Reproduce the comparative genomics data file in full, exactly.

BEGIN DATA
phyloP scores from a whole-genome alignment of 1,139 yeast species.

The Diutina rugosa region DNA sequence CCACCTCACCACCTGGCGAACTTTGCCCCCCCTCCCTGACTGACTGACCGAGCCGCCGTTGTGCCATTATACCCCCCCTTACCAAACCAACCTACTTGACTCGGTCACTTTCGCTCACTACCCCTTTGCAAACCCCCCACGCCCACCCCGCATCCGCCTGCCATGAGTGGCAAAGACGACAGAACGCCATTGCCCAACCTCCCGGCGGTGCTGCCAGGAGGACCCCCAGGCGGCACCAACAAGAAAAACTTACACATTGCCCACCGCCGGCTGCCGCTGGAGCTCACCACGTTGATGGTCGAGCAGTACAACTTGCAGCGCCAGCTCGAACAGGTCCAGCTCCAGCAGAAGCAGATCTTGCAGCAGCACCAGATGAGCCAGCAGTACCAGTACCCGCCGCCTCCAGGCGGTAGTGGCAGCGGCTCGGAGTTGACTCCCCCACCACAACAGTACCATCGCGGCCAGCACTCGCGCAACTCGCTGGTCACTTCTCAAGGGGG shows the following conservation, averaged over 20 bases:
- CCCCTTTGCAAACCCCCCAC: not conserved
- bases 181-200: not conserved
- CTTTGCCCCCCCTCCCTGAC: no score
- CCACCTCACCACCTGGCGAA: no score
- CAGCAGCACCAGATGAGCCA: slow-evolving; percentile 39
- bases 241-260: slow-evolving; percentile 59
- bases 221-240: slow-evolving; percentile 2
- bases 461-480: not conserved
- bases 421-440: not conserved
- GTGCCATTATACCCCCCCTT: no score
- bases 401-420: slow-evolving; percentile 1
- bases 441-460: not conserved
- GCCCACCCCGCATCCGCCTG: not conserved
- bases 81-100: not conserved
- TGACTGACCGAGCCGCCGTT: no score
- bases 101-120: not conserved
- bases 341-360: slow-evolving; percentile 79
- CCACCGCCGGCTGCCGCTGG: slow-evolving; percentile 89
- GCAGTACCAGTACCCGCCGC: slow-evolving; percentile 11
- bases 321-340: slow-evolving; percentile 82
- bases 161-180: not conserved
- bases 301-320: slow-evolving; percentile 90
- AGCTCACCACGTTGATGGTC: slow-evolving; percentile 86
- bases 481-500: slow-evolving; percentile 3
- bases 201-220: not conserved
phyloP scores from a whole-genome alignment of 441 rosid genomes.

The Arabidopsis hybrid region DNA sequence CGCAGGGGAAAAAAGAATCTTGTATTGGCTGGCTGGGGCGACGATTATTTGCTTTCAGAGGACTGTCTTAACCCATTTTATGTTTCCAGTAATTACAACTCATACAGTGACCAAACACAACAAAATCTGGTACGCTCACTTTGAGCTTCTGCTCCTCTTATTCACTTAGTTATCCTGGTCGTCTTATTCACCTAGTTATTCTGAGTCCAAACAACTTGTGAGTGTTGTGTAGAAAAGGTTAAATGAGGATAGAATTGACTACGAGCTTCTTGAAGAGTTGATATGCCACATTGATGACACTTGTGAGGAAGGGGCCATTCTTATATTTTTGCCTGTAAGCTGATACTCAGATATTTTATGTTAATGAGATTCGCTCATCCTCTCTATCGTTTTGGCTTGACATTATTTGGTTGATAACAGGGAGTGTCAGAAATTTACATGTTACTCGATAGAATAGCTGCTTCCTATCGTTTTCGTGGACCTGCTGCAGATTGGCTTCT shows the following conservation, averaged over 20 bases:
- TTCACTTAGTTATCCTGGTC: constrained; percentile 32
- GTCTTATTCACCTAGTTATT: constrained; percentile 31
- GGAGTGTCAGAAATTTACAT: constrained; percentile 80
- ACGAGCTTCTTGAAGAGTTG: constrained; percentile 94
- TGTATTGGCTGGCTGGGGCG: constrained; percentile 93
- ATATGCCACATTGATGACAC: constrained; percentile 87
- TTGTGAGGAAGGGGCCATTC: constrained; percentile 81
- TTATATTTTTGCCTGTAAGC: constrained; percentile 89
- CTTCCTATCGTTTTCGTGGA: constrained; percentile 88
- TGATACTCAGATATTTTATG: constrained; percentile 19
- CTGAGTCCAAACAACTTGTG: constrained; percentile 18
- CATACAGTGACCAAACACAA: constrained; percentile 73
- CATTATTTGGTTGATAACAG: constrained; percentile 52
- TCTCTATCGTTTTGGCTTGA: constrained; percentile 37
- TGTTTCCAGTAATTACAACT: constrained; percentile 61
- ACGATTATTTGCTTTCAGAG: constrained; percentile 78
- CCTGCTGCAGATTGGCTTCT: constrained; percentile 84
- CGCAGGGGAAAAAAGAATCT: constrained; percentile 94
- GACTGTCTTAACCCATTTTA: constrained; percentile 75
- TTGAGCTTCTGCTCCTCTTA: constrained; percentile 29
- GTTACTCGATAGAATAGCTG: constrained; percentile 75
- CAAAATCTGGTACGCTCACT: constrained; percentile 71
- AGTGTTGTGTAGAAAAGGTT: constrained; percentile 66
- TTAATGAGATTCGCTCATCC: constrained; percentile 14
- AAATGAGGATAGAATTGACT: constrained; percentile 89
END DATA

phyloP scores from a whole-genome alignment of 1,139 yeast species.

The Diutina rugosa region DNA sequence CCACCTCACCACCTGGCGAACTTTGCCCCCCCTCCCTGACTGACTGACCGAGCCGCCGTTGTGCCATTATACCCCCCCTTACCAAACCAACCTACTTGACTCGGTCACTTTCGCTCACTACCCCTTTGCAAACCCCCCACGCCCACCCCGCATCCGCCTGCCATGAGTGGCAAAGACGACAGAACGCCATTGCCCAACCTCCCGGCGGTGCTGCCAGGAGGACCCCCAGGCGGCACCAACAAGAAAAACTTACACATTGCCCACCGCCGGCTGCCGCTGGAGCTCACCACGTTGATGGTCGAGCAGTACAACTTGCAGCGCCAGCTCGAACAGGTCCAGCTCCAGCAGAAGCAGATCTTGCAGCAGCACCAGATGAGCCAGCAGTACCAGTACCCGCCGCCTCCAGGCGGTAGTGGCAGCGGCTCGGAGTTGACTCCCCCACCACAACAGTACCATCGCGGCCAGCACTCGCGCAACTCGCTGGTCACTTCTCAAGGGGG shows the following conservation, averaged over 20 bases:
- CCCCTTTGCAAACCCCCCAC: not conserved
- bases 181-200: not conserved
- CTTTGCCCCCCCTCCCTGAC: no score
- CCACCTCACCACCTGGCGAA: no score
- CAGCAGCACCAGATGAGCCA: slow-evolving; percentile 39
- bases 241-260: slow-evolving; percentile 59
- bases 221-240: slow-evolving; percentile 2
- bases 461-480: not conserved
- bases 421-440: not conserved
- GTGCCATTATACCCCCCCTT: no score
- bases 401-420: slow-evolving; percentile 1
- bases 441-460: not conserved
- GCCCACCCCGCATCCGCCTG: not conserved
- bases 81-100: not conserved
- TGACTGACCGAGCCGCCGTT: no score
- bases 101-120: not conserved
- bases 341-360: slow-evolving; percentile 79
- CCACCGCCGGCTGCCGCTGG: slow-evolving; percentile 89
- GCAGTACCAGTACCCGCCGC: slow-evolving; percentile 11
- bases 321-340: slow-evolving; percentile 82
- bases 161-180: not conserved
- bases 301-320: slow-evolving; percentile 90
- AGCTCACCACGTTGATGGTC: slow-evolving; percentile 86
- bases 481-500: slow-evolving; percentile 3
- bases 201-220: not conserved
phyloP scores from a whole-genome alignment of 441 rosid genomes.

The Arabidopsis hybrid region DNA sequence CGCAGGGGAAAAAAGAATCTTGTATTGGCTGGCTGGGGCGACGATTATTTGCTTTCAGAGGACTGTCTTAACCCATTTTATGTTTCCAGTAATTACAACTCATACAGTGACCAAACACAACAAAATCTGGTACGCTCACTTTGAGCTTCTGCTCCTCTTATTCACTTAGTTATCCTGGTCGTCTTATTCACCTAGTTATTCTGAGTCCAAACAACTTGTGAGTGTTGTGTAGAAAAGGTTAAATGAGGATAGAATTGACTACGAGCTTCTTGAAGAGTTGATATGCCACATTGATGACACTTGTGAGGAAGGGGCCATTCTTATATTTTTGCCTGTAAGCTGATACTCAGATATTTTATGTTAATGAGATTCGCTCATCCTCTCTATCGTTTTGGCTTGACATTATTTGGTTGATAACAGGGAGTGTCAGAAATTTACATGTTACTCGATAGAATAGCTGCTTCCTATCGTTTTCGTGGACCTGCTGCAGATTGGCTTCT shows the following conservation, averaged over 20 bases:
- TTCACTTAGTTATCCTGGTC: constrained; percentile 32
- GTCTTATTCACCTAGTTATT: constrained; percentile 31
- GGAGTGTCAGAAATTTACAT: constrained; percentile 80
- ACGAGCTTCTTGAAGAGTTG: constrained; percentile 94
- TGTATTGGCTGGCTGGGGCG: constrained; percentile 93
- ATATGCCACATTGATGACAC: constrained; percentile 87
- TTGTGAGGAAGGGGCCATTC: constrained; percentile 81
- TTATATTTTTGCCTGTAAGC: constrained; percentile 89
- CTTCCTATCGTTTTCGTGGA: constrained; percentile 88
- TGATACTCAGATATTTTATG: constrained; percentile 19
- CTGAGTCCAAACAACTTGTG: constrained; percentile 18
- CATACAGTGACCAAACACAA: constrained; percentile 73
- CATTATTTGGTTGATAACAG: constrained; percentile 52
- TCTCTATCGTTTTGGCTTGA: constrained; percentile 37
- TGTTTCCAGTAATTACAACT: constrained; percentile 61
- ACGATTATTTGCTTTCAGAG: constrained; percentile 78
- CCTGCTGCAGATTGGCTTCT: constrained; percentile 84
- CGCAGGGGAAAAAAGAATCT: constrained; percentile 94
- GACTGTCTTAACCCATTTTA: constrained; percentile 75
- TTGAGCTTCTGCTCCTCTTA: constrained; percentile 29
- GTTACTCGATAGAATAGCTG: constrained; percentile 75
- CAAAATCTGGTACGCTCACT: constrained; percentile 71
- AGTGTTGTGTAGAAAAGGTT: constrained; percentile 66
- TTAATGAGATTCGCTCATCC: constrained; percentile 14
- AAATGAGGATAGAATTGACT: constrained; percentile 89